Amazing images show what happens in a newborn baby’s brain

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The project will help to understand how diseases like autism develop (The Developing Human Connectome Project)

Child nutrition (Early years), Childcare, Early childhood development, ​Learning through play (Early years), Safe pregnancy and birth

Scans of newborn babies have been published today that will help to show how diseases like autism develop or how pregnancy affects brain growth.

Cutting-edge scans have been published today – to give new insight into what happens to a baby’s brain after they are born.

The Developing Human Connectome Project (dHCP) – run by King’s College London – hopes these scans from 40 babies will help the team understand how diseases like autism develop or how pregnancy affects brain growth.

The project uses Magnetic Resonance Imaging (MRI) and has developed new techniques which allow the brains of fetuses and babies to be measured.

The team said: “While there is much more to come, the first release of images today will allow scientists around the world to start to explore these powerful images and begin mapping out the complexities of human brain development in a whole new way.”

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Findings show the wiring and function of the brain during pregnancy and how this changes after birth (The Developing Human Connectome Project)

A child’s brain undergoes an amazing period of development from birth to three – producing 700 new neural connections every second. By the age of five, the brain is 90% developed.

That’s why Theirworld’s #5for campaign is urging world leaders to invest in early childhood development and give every child the best start in life.

Lead Principal Investigator Professor David Edwards, said: “The Developing Human Connectome Project is a major advance in understanding human brain development. It will provide the first map of how the brain’s connections develop and how this goes wrong in disease.”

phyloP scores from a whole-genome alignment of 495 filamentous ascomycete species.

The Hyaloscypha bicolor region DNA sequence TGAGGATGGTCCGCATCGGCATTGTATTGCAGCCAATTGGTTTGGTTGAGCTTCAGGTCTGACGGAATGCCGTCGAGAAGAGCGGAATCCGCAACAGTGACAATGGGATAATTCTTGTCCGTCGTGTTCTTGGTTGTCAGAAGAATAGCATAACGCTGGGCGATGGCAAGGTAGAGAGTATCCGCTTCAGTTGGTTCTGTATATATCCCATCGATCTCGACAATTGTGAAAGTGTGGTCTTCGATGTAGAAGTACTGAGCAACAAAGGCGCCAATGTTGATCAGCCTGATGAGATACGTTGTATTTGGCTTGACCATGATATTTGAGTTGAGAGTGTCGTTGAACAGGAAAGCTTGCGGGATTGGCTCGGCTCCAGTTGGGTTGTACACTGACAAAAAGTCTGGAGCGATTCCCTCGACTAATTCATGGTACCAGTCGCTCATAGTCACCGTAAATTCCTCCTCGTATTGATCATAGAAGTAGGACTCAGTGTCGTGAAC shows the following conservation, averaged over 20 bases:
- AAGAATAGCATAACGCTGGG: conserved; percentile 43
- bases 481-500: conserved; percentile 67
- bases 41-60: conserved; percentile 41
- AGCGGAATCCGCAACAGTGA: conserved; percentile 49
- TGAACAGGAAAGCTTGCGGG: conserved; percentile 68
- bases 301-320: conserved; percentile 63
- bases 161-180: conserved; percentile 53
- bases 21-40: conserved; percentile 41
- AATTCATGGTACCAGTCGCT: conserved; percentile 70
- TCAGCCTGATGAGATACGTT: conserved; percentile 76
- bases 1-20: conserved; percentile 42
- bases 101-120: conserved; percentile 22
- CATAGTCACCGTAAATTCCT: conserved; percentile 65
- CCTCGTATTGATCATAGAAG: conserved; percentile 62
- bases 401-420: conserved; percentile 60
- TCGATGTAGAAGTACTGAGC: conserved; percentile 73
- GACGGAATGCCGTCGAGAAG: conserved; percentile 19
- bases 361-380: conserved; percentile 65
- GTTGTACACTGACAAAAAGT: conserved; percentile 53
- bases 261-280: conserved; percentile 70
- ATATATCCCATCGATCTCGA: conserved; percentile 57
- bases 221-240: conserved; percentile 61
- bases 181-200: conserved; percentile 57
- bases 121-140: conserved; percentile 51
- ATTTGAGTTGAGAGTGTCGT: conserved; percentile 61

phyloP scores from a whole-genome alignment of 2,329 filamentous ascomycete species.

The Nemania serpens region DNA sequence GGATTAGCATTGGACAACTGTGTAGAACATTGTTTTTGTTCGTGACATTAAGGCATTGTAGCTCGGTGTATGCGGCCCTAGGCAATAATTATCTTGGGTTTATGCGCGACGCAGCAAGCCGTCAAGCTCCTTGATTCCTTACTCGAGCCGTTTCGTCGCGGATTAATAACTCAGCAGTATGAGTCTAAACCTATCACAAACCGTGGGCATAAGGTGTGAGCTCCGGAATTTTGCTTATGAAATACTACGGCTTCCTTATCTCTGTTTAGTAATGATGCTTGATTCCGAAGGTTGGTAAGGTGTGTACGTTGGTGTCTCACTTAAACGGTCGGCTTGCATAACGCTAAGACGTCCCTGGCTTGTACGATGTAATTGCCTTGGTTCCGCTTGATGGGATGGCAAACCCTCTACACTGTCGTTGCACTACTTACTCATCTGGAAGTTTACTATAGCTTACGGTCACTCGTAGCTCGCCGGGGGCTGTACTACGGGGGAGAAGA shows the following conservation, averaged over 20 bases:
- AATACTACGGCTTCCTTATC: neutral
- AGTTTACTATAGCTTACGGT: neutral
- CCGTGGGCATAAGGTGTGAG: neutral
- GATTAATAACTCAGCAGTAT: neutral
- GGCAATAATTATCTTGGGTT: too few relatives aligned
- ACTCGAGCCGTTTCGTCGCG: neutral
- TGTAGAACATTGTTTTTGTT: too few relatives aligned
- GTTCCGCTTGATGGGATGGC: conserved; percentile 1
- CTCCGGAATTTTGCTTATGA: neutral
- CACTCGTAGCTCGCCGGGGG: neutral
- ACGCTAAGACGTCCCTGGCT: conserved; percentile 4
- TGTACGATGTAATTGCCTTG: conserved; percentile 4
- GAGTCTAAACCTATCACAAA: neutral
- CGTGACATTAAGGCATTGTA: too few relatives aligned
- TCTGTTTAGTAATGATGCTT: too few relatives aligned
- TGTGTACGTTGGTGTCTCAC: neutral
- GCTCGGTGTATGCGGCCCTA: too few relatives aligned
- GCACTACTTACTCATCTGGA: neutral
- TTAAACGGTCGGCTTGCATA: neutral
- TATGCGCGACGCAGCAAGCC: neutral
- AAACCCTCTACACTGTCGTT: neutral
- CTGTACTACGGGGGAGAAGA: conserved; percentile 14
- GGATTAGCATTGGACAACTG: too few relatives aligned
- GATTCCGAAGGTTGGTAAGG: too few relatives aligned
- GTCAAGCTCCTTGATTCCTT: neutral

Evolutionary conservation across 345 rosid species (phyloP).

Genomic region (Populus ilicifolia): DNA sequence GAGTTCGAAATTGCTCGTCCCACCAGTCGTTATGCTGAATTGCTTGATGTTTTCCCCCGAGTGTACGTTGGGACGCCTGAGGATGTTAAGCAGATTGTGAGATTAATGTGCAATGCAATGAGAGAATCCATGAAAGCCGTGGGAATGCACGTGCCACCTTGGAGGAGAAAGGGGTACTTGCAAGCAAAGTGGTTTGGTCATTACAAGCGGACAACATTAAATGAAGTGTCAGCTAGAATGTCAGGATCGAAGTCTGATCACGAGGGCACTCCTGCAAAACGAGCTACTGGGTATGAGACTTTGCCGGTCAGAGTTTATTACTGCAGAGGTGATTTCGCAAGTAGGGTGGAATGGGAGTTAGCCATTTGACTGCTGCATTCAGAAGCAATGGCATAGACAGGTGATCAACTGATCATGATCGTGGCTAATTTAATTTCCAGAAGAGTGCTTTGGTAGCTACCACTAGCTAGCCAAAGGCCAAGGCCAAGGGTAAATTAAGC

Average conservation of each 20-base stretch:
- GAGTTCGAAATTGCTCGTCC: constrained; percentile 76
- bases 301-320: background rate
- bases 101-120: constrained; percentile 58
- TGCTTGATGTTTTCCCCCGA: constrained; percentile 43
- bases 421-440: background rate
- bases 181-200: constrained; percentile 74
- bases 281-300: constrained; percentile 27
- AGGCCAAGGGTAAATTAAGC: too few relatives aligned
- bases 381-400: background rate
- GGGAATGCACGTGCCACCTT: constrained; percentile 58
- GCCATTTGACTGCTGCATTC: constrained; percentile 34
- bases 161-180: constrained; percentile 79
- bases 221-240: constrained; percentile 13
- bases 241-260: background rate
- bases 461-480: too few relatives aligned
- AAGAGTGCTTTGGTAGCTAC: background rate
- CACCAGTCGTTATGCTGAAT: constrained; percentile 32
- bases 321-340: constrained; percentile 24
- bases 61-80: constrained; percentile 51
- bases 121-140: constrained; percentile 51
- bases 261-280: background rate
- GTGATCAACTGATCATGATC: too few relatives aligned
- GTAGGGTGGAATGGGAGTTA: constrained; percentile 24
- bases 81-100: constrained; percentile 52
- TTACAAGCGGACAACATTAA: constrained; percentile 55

He told the BBC: “It’s perfectly safe. There’s no radiation or X-rays involved. But we are incredibly grateful to the families who have taken part in this work. It’s contributing hugely to science.”

Researchers want to uncover how the brain develops, examine the wiring and function of the brain during pregnancy and see how this changes after birth. 

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The study focuses on the development of babies’ brains (The Developing Human Connectome Project)

They have even overcome problems caused by the babies’ movement and small size, as well as the difficulties in keeping vulnerable infants safe in the MRI scanner.

The research consortium is funded by a $16 million grant from the European Research Council. One of the project’s goals is to make sure the data is shared as widely as possible. 

The preliminary set released today will be followed by further data releases until a very large dataset, together with genetic and other information, will be available.

For the groundbreaking images to be produced, Professor Jo Hajnal’s team at King’s College London had to develop new MRI technology specifically designed to provide high-resolution scans of newborn and fetal brains.

A £2 million scanner is also being used to study brain images by researchers financed through the Jennifer Brown Fund – set up by Theirworld President Sarah Brown and husband Gordon.

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Images and methods are being shared online so that scientists from around the world can use the data in their own research (The Developing Human Connectome Project)

The fund launched the Edinburgh Birth Cohort, where babies are being tracked from birth to adulthood in a bid to find new ways of preventing and treating brain injuries in newborns.

Dr James Boardman, Scientific Director of the Jennifer Brown Research Laboratory in Edinburgh, said: “The ongoing Developing Human Connectome Project is a tremendous achievement that is highly likely to yield new discoveries about typical brain development.

“The sharing of some of the image data from the project with the wider scientific community is welcomed – because pooling of research data to build very large datasets will enable scientists to answer new questions about population norms and the effect of genes on brain development.

 “The laboratory is building a repository of MRI data from premature babies and healthy babies born at term – the Theirworld Edinburgh Birth Cohort, that is unprecedented in its linkage to information about genetics, epigenetics, pregnancy complications, and neuropsychological, educational and social outcomes.”

Dr Boardman is also Consultant in Neonatal Medicine at the MRC Centre for Reproductive Health at the University of Edinburgh. He added: “The long-term follow-up of participants and families that we plan provides a unique opportunity for deepening understanding about the early life origins of neurological, cognitive and psychological difficulties faced by babies born to soon or too small. 

“The imaging and epigenetic data from our participants is available for use by the wider research community.”

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